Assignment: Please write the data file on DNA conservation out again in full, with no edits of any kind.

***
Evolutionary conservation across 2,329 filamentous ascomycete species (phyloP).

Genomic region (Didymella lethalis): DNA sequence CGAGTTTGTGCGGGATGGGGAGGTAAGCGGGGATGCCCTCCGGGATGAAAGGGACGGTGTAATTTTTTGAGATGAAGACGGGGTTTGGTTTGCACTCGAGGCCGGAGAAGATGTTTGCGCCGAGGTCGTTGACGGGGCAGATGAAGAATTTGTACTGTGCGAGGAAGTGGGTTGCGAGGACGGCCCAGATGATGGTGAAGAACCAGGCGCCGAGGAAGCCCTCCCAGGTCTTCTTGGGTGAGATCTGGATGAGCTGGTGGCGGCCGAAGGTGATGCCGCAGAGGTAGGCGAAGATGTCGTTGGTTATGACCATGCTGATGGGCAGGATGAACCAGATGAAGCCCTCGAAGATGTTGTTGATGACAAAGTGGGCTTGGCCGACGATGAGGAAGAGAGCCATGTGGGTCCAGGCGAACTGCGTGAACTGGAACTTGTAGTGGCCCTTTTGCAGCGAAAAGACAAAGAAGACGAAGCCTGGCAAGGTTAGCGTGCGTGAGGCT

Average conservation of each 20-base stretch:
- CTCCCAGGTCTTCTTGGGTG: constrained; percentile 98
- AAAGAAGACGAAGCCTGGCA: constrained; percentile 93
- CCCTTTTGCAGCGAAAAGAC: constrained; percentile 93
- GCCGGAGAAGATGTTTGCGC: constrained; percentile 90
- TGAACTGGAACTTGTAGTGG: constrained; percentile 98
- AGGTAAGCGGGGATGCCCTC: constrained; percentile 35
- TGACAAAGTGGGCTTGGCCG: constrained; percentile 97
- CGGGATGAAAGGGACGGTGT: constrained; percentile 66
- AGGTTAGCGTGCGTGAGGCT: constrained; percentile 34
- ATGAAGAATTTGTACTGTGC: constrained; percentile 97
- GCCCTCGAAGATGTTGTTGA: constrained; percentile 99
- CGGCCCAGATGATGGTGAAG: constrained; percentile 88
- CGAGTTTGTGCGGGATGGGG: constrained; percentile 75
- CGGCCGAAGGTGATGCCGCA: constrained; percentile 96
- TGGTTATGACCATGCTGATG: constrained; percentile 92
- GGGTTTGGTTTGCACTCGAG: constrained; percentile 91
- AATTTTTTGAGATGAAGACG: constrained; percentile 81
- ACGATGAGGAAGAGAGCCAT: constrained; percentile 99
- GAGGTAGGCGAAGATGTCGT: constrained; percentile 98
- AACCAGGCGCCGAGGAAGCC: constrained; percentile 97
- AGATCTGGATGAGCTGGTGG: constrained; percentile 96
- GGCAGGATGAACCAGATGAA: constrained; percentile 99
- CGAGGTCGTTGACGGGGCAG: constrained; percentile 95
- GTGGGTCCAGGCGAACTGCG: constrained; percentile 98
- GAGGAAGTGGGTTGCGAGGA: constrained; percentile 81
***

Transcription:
Evolutionary conservation across 2,329 filamentous ascomycete species (phyloP).

Genomic region (Didymella lethalis): DNA sequence CGAGTTTGTGCGGGATGGGGAGGTAAGCGGGGATGCCCTCCGGGATGAAAGGGACGGTGTAATTTTTTGAGATGAAGACGGGGTTTGGTTTGCACTCGAGGCCGGAGAAGATGTTTGCGCCGAGGTCGTTGACGGGGCAGATGAAGAATTTGTACTGTGCGAGGAAGTGGGTTGCGAGGACGGCCCAGATGATGGTGAAGAACCAGGCGCCGAGGAAGCCCTCCCAGGTCTTCTTGGGTGAGATCTGGATGAGCTGGTGGCGGCCGAAGGTGATGCCGCAGAGGTAGGCGAAGATGTCGTTGGTTATGACCATGCTGATGGGCAGGATGAACCAGATGAAGCCCTCGAAGATGTTGTTGATGACAAAGTGGGCTTGGCCGACGATGAGGAAGAGAGCCATGTGGGTCCAGGCGAACTGCGTGAACTGGAACTTGTAGTGGCCCTTTTGCAGCGAAAAGACAAAGAAGACGAAGCCTGGCAAGGTTAGCGTGCGTGAGGCT

Average conservation of each 20-base stretch:
- CTCCCAGGTCTTCTTGGGTG: constrained; percentile 98
- AAAGAAGACGAAGCCTGGCA: constrained; percentile 93
- CCCTTTTGCAGCGAAAAGAC: constrained; percentile 93
- GCCGGAGAAGATGTTTGCGC: constrained; percentile 90
- TGAACTGGAACTTGTAGTGG: constrained; percentile 98
- AGGTAAGCGGGGATGCCCTC: constrained; percentile 35
- TGACAAAGTGGGCTTGGCCG: constrained; percentile 97
- CGGGATGAAAGGGACGGTGT: constrained; percentile 66
- AGGTTAGCGTGCGTGAGGCT: constrained; percentile 34
- ATGAAGAATTTGTACTGTGC: constrained; percentile 97
- GCCCTCGAAGATGTTGTTGA: constrained; percentile 99
- CGGCCCAGATGATGGTGAAG: constrained; percentile 88
- CGAGTTTGTGCGGGATGGGG: constrained; percentile 75
- CGGCCGAAGGTGATGCCGCA: constrained; percentile 96
- TGGTTATGACCATGCTGATG: constrained; percentile 92
- GGGTTTGGTTTGCACTCGAG: constrained; percentile 91
- AATTTTTTGAGATGAAGACG: constrained; percentile 81
- ACGATGAGGAAGAGAGCCAT: constrained; percentile 99
- GAGGTAGGCGAAGATGTCGT: constrained; percentile 98
- AACCAGGCGCCGAGGAAGCC: constrained; percentile 97
- AGATCTGGATGAGCTGGTGG: constrained; percentile 96
- GGCAGGATGAACCAGATGAA: constrained; percentile 99
- CGAGGTCGTTGACGGGGCAG: constrained; percentile 95
- GTGGGTCCAGGCGAACTGCG: constrained; percentile 98
- GAGGAAGTGGGTTGCGAGGA: constrained; percentile 81